Of course snares are indiscriminate, and do not always kill, but their use is widespread, and as ancient as hunting itself. In my latest book The Trouble With Lions: A Glasgow Vet in Africa I have discussed this fact in several places. The most dramatic example was witnessed by Dr. Patrick Garcia, who had been with me in Uganda in 2005. A few months later, on a working trip to Tanzania, he witnessed the dying moments of a lion that had a snare around its belly. This is one of his photos from the book.

Monday, May 5, 2008

Poisoned lions

The opening sentence of The Trouble With Lions reads “In 2005, Canadian veterinary students traveling with me in Uganda were horrified to learn that villagers in Queen Elizabeth National Park had poisoned two lions”. There are several references to the poisoning of lions, and other animals, throughout the text, and no one should be under any illusions that this sort of activity is going to stop any time soon. Recent reports from Kenya’s Maasai Mara are of grave concern to both the herders (the landowners) whose livestock use the area, and to conservationists, tour operators and of course tourists. Since the self-destructive events of the elections in late 2007, and the mayhem that followed for months, tourists have stayed away in droves. This has led to a virtual collapse of the tourist sector, and naturally to a massive decline in revenues. The lack of income has in turn created an impossible situation for those funding agencies that were trying to help by paying cash sums to herders whose cattle and goats or sheep were killed by lions and leopards. Without tourist dollars they have no source of funds.

It is not just the large predators that have suffered. I found this story in a blog managed by Wildlife Disease Digest which I check regularly here. This one was dated 30th April. and tells briefly how two lions died in Kenya's famed Masai Mara. The full story appeared in Britain’s Daily Telegraph and tells how a hippo that had died after consuming the insecticide carbofuran was in turn eaten by lions. Even with the poison diluted to that extent four lions developed marked signs of intoxication, which with this compound involve nervous signs. Two of the lions died. A telling photo taken in the Mara shows a lion whose legs are not working properly, and more details of the story can be found on the Telegraph site of 29th April here.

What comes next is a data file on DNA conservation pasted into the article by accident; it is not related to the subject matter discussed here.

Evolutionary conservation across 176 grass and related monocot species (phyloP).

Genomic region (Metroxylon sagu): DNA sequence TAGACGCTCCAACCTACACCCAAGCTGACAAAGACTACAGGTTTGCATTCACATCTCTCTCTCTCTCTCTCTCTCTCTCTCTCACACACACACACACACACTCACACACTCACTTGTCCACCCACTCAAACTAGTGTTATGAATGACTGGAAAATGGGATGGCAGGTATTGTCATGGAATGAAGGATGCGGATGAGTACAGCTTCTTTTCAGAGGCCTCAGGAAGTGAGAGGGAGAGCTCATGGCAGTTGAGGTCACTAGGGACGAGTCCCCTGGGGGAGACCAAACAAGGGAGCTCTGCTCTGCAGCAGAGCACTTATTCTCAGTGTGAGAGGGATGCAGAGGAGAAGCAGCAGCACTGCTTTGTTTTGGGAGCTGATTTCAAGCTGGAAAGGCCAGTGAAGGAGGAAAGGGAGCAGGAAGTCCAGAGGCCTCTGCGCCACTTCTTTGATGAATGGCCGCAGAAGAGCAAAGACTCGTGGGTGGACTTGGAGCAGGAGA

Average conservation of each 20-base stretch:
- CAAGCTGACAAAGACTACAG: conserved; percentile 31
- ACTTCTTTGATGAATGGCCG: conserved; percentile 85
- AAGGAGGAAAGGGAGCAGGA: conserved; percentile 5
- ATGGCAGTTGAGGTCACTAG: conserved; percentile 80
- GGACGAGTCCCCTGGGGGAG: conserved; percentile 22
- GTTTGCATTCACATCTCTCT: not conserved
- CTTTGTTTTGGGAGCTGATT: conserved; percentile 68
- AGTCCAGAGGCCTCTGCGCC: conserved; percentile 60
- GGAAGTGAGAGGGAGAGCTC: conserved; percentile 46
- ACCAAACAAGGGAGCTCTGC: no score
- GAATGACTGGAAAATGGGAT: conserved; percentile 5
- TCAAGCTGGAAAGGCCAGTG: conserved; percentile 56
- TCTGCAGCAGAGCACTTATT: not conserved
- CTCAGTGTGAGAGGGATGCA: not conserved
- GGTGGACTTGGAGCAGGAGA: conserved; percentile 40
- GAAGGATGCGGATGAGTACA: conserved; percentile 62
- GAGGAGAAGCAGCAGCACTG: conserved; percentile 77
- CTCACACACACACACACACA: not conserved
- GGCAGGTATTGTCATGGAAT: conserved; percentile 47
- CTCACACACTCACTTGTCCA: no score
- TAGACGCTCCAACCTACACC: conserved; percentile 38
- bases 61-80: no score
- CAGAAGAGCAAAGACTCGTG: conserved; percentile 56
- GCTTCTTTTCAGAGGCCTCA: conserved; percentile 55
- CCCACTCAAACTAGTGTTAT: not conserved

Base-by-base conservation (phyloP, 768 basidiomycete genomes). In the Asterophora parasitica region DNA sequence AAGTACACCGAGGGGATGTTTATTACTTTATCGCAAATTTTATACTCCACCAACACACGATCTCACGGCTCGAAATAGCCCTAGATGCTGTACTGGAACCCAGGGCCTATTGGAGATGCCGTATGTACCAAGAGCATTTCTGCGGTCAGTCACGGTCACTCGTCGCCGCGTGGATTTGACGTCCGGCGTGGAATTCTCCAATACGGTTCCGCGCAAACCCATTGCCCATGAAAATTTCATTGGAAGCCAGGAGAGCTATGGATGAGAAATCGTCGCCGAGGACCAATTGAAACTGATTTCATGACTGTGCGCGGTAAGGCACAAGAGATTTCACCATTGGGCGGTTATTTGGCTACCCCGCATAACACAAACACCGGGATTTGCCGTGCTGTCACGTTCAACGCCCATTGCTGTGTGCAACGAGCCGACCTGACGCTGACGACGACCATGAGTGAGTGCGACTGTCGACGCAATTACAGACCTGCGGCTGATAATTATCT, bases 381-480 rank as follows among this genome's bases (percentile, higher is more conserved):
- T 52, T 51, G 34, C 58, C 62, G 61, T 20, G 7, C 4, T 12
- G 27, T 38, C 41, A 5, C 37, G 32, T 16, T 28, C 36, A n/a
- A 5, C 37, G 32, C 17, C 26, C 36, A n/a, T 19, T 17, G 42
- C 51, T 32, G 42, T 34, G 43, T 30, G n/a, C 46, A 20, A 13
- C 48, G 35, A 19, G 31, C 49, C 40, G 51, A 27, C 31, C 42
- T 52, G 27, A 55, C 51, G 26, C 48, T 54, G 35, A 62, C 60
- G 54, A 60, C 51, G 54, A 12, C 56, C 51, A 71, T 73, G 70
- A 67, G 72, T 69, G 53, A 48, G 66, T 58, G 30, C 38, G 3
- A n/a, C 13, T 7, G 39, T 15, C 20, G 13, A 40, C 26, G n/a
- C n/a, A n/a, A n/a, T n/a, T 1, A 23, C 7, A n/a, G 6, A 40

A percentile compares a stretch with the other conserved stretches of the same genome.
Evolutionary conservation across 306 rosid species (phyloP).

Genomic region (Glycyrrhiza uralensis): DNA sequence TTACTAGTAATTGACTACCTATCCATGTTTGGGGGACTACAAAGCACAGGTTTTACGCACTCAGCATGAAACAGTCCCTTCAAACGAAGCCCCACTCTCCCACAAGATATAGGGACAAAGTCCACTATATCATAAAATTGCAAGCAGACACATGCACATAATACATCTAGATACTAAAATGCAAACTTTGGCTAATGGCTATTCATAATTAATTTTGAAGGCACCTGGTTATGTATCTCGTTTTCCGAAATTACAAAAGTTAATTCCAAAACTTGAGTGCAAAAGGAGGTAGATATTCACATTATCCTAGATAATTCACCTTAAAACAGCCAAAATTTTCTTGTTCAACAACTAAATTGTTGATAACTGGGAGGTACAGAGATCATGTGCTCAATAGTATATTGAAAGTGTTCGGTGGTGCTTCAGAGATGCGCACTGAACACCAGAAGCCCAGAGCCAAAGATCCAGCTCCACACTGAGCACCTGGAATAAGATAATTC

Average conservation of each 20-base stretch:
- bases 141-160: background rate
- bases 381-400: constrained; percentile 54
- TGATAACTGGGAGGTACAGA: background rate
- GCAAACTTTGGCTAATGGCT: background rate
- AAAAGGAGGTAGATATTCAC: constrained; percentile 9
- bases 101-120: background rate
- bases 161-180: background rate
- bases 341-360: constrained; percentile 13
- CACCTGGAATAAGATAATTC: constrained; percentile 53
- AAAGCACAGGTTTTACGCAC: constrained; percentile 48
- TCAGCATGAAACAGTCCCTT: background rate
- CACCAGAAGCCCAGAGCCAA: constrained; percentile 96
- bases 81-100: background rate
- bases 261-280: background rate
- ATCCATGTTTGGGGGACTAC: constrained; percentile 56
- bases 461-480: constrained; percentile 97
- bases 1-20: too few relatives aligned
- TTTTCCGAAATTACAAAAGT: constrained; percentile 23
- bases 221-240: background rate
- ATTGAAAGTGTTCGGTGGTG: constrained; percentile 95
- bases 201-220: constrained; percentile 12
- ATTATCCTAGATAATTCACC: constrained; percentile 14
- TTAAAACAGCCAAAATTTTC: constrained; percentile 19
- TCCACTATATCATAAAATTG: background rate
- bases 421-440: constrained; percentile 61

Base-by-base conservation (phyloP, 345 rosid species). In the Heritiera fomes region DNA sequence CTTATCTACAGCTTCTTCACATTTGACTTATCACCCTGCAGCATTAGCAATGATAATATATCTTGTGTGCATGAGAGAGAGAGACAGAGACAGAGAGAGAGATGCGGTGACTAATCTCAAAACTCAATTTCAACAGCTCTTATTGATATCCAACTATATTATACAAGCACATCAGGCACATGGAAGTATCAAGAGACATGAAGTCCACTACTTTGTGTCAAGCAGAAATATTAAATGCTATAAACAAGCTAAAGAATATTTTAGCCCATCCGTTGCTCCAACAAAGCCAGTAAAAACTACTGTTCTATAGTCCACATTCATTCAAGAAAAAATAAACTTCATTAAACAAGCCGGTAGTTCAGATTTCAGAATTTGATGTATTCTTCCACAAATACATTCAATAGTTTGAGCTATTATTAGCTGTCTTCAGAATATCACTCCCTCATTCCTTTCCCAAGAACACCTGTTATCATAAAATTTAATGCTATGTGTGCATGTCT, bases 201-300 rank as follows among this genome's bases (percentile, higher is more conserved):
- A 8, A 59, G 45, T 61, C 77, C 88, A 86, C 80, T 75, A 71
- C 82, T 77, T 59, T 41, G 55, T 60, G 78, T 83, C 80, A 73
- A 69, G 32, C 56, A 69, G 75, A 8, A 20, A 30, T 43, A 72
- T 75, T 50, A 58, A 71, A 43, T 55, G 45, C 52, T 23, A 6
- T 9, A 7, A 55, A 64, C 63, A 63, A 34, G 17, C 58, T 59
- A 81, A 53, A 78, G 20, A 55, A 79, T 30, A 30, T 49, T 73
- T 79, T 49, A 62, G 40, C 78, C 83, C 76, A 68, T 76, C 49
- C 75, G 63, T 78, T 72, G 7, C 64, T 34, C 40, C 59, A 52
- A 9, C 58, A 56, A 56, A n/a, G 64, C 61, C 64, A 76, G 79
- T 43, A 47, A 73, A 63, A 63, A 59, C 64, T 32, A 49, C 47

It is not just lions that are taking a hit. Birds are highly susceptible to even the tiniest doses of carbofuran, sold as Furadan in East Africa, and there have been a number of incidents of secondary poisoning of vultures. The largest known incident occurred in April 2004 near the town of Athi River, just 30 kilometres outside Nairobi, when 187 vultures, mostly white-backed vultures, died. Many hyaenas also died.

Vultures and hyaenas have also died in the same way in Uganda's Queen Elizabeth National park, and these included an entire clan of twelve animals near the village of Kasenyi, on the shores of Lake George.This was in sharp contrast to the scene in 2007 when we watched over 100 of the birds, as well as several eagles, and a magnificent saddle-billed stork, foraging over ground where they had found a large number of grasshoppers.

The Wildlife Disease Digest blog has many other stories about wildlife and their diseases from around the world. It is one to keep any eye on.